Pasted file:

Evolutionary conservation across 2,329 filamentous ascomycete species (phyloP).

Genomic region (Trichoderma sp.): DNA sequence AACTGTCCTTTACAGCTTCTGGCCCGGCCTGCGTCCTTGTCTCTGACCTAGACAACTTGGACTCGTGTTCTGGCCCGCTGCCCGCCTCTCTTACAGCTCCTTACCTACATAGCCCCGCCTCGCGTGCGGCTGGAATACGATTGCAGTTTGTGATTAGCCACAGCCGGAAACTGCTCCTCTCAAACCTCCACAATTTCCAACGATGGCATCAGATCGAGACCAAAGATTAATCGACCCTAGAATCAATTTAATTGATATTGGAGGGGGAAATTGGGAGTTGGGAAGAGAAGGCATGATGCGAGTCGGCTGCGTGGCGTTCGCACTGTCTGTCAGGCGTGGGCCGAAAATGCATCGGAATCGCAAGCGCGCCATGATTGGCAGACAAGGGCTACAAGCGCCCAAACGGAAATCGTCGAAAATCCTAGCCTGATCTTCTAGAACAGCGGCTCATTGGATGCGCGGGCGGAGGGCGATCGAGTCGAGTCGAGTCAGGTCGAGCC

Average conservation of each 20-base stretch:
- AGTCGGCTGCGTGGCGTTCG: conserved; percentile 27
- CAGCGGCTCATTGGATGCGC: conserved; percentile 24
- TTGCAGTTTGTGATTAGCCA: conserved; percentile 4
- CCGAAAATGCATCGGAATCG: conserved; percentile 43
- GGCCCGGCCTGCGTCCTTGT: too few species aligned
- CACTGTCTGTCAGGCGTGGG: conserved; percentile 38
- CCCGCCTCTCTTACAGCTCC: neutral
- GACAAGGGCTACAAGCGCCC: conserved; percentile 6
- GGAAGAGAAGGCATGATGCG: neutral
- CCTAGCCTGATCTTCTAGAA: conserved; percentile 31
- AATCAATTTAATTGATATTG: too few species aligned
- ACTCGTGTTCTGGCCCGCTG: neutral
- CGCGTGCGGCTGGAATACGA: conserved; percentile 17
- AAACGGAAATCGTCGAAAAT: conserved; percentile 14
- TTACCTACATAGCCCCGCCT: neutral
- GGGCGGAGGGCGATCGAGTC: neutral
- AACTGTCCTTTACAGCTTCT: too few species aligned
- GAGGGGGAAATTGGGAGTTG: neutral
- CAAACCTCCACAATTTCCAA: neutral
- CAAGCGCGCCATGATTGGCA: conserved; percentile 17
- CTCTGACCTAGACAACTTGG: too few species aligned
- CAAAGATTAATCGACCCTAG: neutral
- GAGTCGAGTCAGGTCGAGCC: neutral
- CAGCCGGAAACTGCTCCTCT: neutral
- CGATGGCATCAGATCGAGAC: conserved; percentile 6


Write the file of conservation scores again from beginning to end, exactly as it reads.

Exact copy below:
Evolutionary conservation across 2,329 filamentous ascomycete species (phyloP).

Genomic region (Trichoderma sp.): DNA sequence AACTGTCCTTTACAGCTTCTGGCCCGGCCTGCGTCCTTGTCTCTGACCTAGACAACTTGGACTCGTGTTCTGGCCCGCTGCCCGCCTCTCTTACAGCTCCTTACCTACATAGCCCCGCCTCGCGTGCGGCTGGAATACGATTGCAGTTTGTGATTAGCCACAGCCGGAAACTGCTCCTCTCAAACCTCCACAATTTCCAACGATGGCATCAGATCGAGACCAAAGATTAATCGACCCTAGAATCAATTTAATTGATATTGGAGGGGGAAATTGGGAGTTGGGAAGAGAAGGCATGATGCGAGTCGGCTGCGTGGCGTTCGCACTGTCTGTCAGGCGTGGGCCGAAAATGCATCGGAATCGCAAGCGCGCCATGATTGGCAGACAAGGGCTACAAGCGCCCAAACGGAAATCGTCGAAAATCCTAGCCTGATCTTCTAGAACAGCGGCTCATTGGATGCGCGGGCGGAGGGCGATCGAGTCGAGTCGAGTCAGGTCGAGCC

Average conservation of each 20-base stretch:
- AGTCGGCTGCGTGGCGTTCG: conserved; percentile 27
- CAGCGGCTCATTGGATGCGC: conserved; percentile 24
- TTGCAGTTTGTGATTAGCCA: conserved; percentile 4
- CCGAAAATGCATCGGAATCG: conserved; percentile 43
- GGCCCGGCCTGCGTCCTTGT: too few species aligned
- CACTGTCTGTCAGGCGTGGG: conserved; percentile 38
- CCCGCCTCTCTTACAGCTCC: neutral
- GACAAGGGCTACAAGCGCCC: conserved; percentile 6
- GGAAGAGAAGGCATGATGCG: neutral
- CCTAGCCTGATCTTCTAGAA: conserved; percentile 31
- AATCAATTTAATTGATATTG: too few species aligned
- ACTCGTGTTCTGGCCCGCTG: neutral
- CGCGTGCGGCTGGAATACGA: conserved; percentile 17
- AAACGGAAATCGTCGAAAAT: conserved; percentile 14
- TTACCTACATAGCCCCGCCT: neutral
- GGGCGGAGGGCGATCGAGTC: neutral
- AACTGTCCTTTACAGCTTCT: too few species aligned
- GAGGGGGAAATTGGGAGTTG: neutral
- CAAACCTCCACAATTTCCAA: neutral
- CAAGCGCGCCATGATTGGCA: conserved; percentile 17
- CTCTGACCTAGACAACTTGG: too few species aligned
- CAAAGATTAATCGACCCTAG: neutral
- GAGTCGAGTCAGGTCGAGCC: neutral
- CAGCCGGAAACTGCTCCTCT: neutral
- CGATGGCATCAGATCGAGAC: conserved; percentile 6